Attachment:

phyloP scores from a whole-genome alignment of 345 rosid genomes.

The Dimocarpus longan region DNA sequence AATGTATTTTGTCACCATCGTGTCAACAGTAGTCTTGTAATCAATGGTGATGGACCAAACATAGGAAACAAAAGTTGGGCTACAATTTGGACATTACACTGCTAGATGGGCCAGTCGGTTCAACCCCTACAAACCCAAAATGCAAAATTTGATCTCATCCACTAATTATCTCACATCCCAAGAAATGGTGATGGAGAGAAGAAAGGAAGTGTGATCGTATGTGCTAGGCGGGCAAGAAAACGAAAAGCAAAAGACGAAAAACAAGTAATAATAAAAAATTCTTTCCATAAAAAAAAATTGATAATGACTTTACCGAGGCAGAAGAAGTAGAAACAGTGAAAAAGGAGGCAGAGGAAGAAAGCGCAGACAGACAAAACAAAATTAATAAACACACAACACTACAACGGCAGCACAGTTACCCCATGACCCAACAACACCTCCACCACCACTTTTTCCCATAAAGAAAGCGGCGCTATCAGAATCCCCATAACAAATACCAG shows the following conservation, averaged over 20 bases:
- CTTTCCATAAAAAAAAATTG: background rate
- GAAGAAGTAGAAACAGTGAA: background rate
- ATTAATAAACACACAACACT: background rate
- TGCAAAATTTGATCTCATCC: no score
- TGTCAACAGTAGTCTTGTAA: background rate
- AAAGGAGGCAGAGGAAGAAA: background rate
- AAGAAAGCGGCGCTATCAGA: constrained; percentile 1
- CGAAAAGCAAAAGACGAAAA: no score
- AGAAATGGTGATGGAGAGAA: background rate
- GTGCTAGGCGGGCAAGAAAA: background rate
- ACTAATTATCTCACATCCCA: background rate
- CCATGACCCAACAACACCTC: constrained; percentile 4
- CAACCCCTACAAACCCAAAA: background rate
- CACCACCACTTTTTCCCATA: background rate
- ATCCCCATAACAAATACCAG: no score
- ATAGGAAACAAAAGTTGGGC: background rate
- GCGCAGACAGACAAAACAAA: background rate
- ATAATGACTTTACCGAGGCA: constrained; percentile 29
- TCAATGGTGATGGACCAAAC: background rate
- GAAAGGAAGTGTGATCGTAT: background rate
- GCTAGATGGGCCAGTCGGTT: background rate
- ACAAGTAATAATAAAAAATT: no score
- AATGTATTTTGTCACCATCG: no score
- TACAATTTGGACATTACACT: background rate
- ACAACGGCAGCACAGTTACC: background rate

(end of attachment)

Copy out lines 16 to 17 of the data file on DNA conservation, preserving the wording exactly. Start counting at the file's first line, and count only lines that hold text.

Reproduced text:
- CACCACCACTTTTTCCCATA: background rate
- ATCCCCATAACAAATACCAG: no score